Fed’s Powell: Inflation falls, more rate hikes likely on the way
US stock markets rallied on Tuesday after the US Federal Reserve (Fed) head Jerome Powell delivered a speech before the Economic Club of Washington. In other news, the US-China trade balance hit a record high in 2022 even as their diplomatic relations deteriorated. In the UK, the FTSE 100 share index is heading back towards last Friday’s record high, as hopes build that the country’s economy could avoid a recession.
Fed’s Powell: Disinflation, rate rises likely to continue
In his remarks, Jerome Powell said that inflation has started to drop but stressed that it is going to be a long process. Powell noted that “the disinflationary process, the process of getting inflation down, has begun and it’s begun in the goods sector, which is about a quarter of our economy. But it has a long way to go. These are the very early stages.”
Commenting on interest rates, the Fed’s head said that if inflation runs hotter than the central bank expects, further rate hikes should be discussed. “The reality is we’re going to react to the data. So, if we continue to get, for example, strong labour market reports or higher inflation reports, it may well be the case that we have to do more and raise rates more than is priced in,” Powell noted.
The US Dollar Index (DXY) lost ground (-0.29%) as a result of Powell’s comments.
Chinese inflation likely to have accelerated in January
The National Bureau of Statistics (NBS) will release its January 2023 inflation report. Economists forecast that CPI inflation accelerated to 2.1% in January on an annualised basis. Chinese authorities aim to bring inflation closer to the 3% target. Inflation rose by 2% year-on-year in 2022, according to statistics reports presented by the NBS.
The Chinese government radically changed its stance against Covid-19 by withdrawing most restrictive measures. The International Monetary Fund’s (IMF) head, Kristina Georgieva, noted that China’s comeback could be the most important factor related to global economic growth in 2023. In January, Georgieva had expressed her concern saying, “what if the good news of China growing faster translates into oil and gas prices jumping up, putting pressure on inflation?”.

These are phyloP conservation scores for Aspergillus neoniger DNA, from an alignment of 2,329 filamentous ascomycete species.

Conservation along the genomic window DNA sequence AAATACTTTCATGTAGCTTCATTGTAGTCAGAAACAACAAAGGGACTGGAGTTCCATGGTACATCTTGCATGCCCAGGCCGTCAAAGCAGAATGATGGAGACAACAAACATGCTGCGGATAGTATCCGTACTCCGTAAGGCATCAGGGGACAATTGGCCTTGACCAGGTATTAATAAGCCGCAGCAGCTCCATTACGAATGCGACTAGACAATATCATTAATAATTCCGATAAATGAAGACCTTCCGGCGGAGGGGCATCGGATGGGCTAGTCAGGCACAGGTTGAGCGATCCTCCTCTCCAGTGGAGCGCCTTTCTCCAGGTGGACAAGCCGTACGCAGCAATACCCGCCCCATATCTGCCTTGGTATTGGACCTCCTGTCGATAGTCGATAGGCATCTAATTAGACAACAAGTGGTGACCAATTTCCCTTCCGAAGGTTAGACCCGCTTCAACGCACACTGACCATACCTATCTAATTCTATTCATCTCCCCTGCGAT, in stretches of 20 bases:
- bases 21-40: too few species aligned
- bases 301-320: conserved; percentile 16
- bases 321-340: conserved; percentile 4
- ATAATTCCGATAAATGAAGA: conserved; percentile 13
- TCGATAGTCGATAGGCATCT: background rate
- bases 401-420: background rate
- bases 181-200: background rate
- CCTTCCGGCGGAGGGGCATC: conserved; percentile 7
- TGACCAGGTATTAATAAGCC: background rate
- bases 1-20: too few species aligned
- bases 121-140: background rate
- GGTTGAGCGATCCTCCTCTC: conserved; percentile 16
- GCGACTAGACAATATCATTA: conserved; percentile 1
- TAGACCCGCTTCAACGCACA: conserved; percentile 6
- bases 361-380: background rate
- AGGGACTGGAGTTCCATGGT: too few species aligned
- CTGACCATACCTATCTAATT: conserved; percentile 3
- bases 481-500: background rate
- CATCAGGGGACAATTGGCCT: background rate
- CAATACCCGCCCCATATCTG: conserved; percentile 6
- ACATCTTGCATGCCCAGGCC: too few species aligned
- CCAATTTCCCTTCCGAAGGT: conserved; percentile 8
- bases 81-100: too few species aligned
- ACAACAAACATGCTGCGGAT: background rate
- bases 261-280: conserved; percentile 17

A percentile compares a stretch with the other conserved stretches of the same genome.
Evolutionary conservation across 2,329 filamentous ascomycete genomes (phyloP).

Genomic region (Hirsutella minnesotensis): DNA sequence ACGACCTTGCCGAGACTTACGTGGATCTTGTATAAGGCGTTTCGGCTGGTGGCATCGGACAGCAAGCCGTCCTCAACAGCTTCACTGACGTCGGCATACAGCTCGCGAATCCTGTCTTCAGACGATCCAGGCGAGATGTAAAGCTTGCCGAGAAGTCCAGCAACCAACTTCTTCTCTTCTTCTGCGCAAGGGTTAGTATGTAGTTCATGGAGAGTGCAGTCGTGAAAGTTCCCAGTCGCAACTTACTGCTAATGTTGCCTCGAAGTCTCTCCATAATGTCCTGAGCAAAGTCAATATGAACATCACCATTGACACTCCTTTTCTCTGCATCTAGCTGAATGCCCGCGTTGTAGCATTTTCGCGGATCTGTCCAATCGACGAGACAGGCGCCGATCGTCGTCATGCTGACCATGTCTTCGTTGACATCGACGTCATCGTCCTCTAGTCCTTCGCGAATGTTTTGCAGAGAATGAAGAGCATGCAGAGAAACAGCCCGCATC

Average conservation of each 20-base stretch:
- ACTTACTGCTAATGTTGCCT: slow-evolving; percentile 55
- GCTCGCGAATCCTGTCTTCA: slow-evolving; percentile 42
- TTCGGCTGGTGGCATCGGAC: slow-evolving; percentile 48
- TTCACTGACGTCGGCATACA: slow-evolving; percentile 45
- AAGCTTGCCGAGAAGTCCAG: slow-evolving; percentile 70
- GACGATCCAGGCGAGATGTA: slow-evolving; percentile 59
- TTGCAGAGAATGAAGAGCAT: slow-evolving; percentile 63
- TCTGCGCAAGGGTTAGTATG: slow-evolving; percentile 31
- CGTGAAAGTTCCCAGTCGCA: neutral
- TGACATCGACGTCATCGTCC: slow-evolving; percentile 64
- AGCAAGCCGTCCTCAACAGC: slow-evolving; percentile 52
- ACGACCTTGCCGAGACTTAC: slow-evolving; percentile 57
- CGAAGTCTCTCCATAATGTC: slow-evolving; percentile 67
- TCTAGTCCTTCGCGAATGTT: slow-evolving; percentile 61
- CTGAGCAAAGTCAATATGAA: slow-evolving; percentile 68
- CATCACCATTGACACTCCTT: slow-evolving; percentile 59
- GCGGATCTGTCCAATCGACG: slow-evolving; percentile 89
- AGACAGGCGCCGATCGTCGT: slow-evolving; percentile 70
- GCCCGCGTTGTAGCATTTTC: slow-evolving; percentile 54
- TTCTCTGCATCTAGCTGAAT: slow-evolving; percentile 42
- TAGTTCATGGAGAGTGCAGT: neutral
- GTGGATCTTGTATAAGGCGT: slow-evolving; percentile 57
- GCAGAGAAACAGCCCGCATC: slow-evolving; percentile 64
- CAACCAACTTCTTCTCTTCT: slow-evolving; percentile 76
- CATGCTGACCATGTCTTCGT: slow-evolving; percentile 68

Bloomberg's analysts forecast China’s GDP to increase by 5.8% in 2023. In 2022, the Chinese economy grew by 3.0%.
UK GDP Q4 2022 report: Recession or not?
On Thursday February 9th, a preliminary report regarding the UK’s GDP in the fourth quarter of 2022 will give investors and traders the opportunity to scrutinise the country’s economic condition. The Office for National Statistics (ONS) report is expected to show GDP growth of about 0.4% on a yearly basis.
However, it should be noted that the UK economy contracted by 0.3% in the July-September quarter. Economists note that one more contraction in Q4 2022 would mean that the country’s economy had entered into a recession period.
The Bank of England (BoE) has signalled that it’s considering pausing its monetary tightening cycle with some policymakers expressing their concerns regarding the timing and how such a decision could hurt the economy. The BoE’s Governor Andrew Bailey suggested that inflation will fall more rapidly during the second half of 2023. Conflicting messages have weakened the British pound which hit a one-month low against the US dollar earlier this week.
NIESR: UK likely to avoid recession
A report by the National Institute of Economic and Social Research (NIESR) suggested that the UK will likely avoid recession. Economists at the British economic think tank, however, said that high prices would hit one out of seven households. NIESR predicts the economy will grow by just 0.2% in 2023, and 1% in 2024.
Does trading on macroeconomic news interest you? Learn how this approach works with our free webinars. Meet and interact with expert traders. Watch and learn from live trading sessions.
This material does not contain and should not be construed as containing investment advice, investment recommendations, an offer of or solicitation for any transactions in financial instruments. Please note that such trading analysis is not a reliable indicator for any current or future performance, as circumstances may change over time. Before making any investment decisions, you should seek advice from independent financial advisors to ensure you understand the risks.